With the prospects of a slightly warmer than average summer looming, it is important that those within the industry, and anyone working long hours outside, brush up on their knowledge of high heat safety. At D&B, safety is our standard. Our Safety Committee meets monthly (and will actually be discussing this relevant topic at our upcoming meeting) to help ensure that all members of our team and trade partners are safe. In the name of safety and looking out for our brothers and sisters in the industry, we wanted to share these helpful tips from D&B’s Safety Director and Construction Manager, Tom Rinaldo:
1. Stay Hydrated
Tom suggests that all D&B employees and trade partners stay well hydrated during the summer by drinking one cup of water every 15 to 20 minutes. On every D&B jobsite, we provide ample amounts of water for our employees and trade partners. It is important to hydrate the night before and after you work on a jobsite. Doing so puts less strain on the body to replace the fluids you have lost while sweating.
If water is not easily accessible or you are looking for an alternative, Tom recommends trying drinks that have electrolytes, like Gatorade. Gatorade contains valuable electrolytes that can help maintain the ionic balance in your body. Gatorade and similar drinks are also able to replace electrolytes that you may have lost while sweating, and having enough electrolytes is vital to keep your body functioning properly while on the jobsite.
2. Avoid Salty Foods
Tom urges team members to avoid eating salty foods. Why? They dehydrate you. Foods such as pretzels, potato chips, and popcorn can be a great snack, but in the summer months you may want to trade them in for your favorite fruits and veggies.
It can be hard to avoid eating salty foods on the jobsite, especially since the convenience of fast food restaurants can be tempting when you’re on the go. Fast foods like McDonald’s can be unhealthy – and even unsafe during the summer months – for more reasons than just its high sodium content.
Let’s say you’re on your way to the jobsite and decide to stop at McDonalds to get a classic Big Mac Meal with fries and a soda. This meal is 1,320 calories; 51 grams of this is fat, 192 grams is carbs, and 1,425 mg is sodium.
Construction workers can burn up to 300 calories per hour while on the job. This is three times as many calories as the average office worker who only burns around 102 calories per hour. Because of this, it is recommended that individuals completing manual labor on the jobsite consume at least 2,500 calories a day. After eating your Big Mac Meal, you have already consumed 79% of your daily fat, 64% of your daily carbs, and 60% of your daily sodium, and you still need to consume 1,180 more calories to obtain the recommended 2,500 calories.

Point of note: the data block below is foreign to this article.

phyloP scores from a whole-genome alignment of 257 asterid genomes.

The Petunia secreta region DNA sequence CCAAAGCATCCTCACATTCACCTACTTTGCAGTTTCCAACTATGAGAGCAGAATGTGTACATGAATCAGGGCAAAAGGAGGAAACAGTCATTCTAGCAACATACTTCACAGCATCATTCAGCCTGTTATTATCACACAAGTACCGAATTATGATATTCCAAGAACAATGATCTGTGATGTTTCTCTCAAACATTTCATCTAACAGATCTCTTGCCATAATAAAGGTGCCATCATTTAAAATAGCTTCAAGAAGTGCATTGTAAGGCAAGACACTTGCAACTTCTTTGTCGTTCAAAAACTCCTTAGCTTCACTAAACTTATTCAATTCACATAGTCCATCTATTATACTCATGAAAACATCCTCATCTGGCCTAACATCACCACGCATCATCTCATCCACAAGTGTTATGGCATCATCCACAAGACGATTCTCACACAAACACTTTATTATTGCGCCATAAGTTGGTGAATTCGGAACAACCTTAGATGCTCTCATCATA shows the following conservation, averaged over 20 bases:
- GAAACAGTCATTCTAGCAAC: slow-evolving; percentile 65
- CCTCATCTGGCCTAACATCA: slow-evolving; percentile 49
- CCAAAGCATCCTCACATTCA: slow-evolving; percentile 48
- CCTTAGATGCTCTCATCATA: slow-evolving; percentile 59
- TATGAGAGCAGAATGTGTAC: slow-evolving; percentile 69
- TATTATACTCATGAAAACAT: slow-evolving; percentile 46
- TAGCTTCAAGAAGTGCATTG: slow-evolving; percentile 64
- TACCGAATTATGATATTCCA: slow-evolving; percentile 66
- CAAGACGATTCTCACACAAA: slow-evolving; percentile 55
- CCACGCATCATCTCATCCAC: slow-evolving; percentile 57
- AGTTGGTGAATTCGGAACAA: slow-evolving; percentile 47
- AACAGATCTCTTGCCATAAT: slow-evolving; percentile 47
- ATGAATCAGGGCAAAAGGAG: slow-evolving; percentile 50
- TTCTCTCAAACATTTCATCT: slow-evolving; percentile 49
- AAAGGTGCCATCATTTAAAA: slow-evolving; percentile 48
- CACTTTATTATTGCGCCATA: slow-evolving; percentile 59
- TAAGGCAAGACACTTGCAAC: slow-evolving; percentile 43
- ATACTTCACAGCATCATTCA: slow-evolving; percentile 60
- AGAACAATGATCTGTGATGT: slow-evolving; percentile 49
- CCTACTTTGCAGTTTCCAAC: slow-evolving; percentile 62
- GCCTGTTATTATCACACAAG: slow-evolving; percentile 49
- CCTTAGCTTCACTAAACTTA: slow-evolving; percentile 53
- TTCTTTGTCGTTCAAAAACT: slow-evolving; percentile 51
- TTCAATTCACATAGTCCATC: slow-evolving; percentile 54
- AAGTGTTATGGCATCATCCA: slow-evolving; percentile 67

Not only are you consuming too much sodium, but regular consumption of fast food meals such as this can be unhealthy to you and may even influence other workers to follow suit. To stay healthy on the jobsite, we recommend packing protein and complex carbohydrates low on salt, with some healthy snacks (see the next tip for more info on this).
Start your day off right with this easy to make breakfast burrito. For lunch, try saying adios to the usual cold cuts and deli meats high in sodium and nitrates by trading them in for the ultimate trifecta: something delicious, healthy, and safe for your body in the heat. We think this Protein Packed Pasta Salad looks delicious! While you are feeling inspired, check out these 15 tasty and uncomplicated lunches that are packed with protein.
3. Eat Water-Filled Foods
Watermelons, strawberries, oranges, peaches, cucumbers and other fruit are great snacks, especially in the summer while on the jobsite. In addition to drinking water, eating water-filled fruits and other snacks is a great (and healthy) way to stay hydrated.
One great lunch option is a cucumber-watermelon salad with avocado and bell pepper. Aside from being tasty, it is simple, too! All you need to do is cube these foods and add the dressing of your choice.
Let us know which recipes you’d like to try and what your go-to healthy lunch is on the jobsite in the comments below!
4. Wear Loose, Light Colored Clothes
Darker clothes attract more sunlight. Naturally, this rule applies on the jobsite in the summer. Our Safety Director, Tom, suggests this simple tip that can make quite the difference: wearing loose, light-colored clothes.
5. Get Some Shade
Potentially the most important tip out of the five, make sure to get some shade. Naturally, jobsites can get extremely hot in the summer months. Our Safety Director encourages all workers to take breaks in the shade to cool down and to be vigilant for signs of exhaustion, both for themselves and their co-workers on the jobsite. Having a buddy system may work well here. It is important to watch for the following signs of heat exhaustion and heat stroke for everyone on the job:
The Benefits of An Acclimatization Plan
Implementing an acclimatization plan is one way to prevent heat exhaustion. Simply put, this allows workers to get used to the high-heat conditions of the summer. This should take place over a one to two-week period. For new workers, the schedule should accommodate for no more than 20% exposure to heat on day one, with an increase of no more than 20% each day. If the worker has had experience on the job, you should do the same sort of process over a four-day period. Start day one at 50%, move to 60% on your second day, and 80% on your third day. By the fourth day you will be at 100% exposure. Tom supports this kind of plan if he feels the situation is right for it, although the tri-state area that D&B covers usually doesn’t require this since the seasons are well-balanced.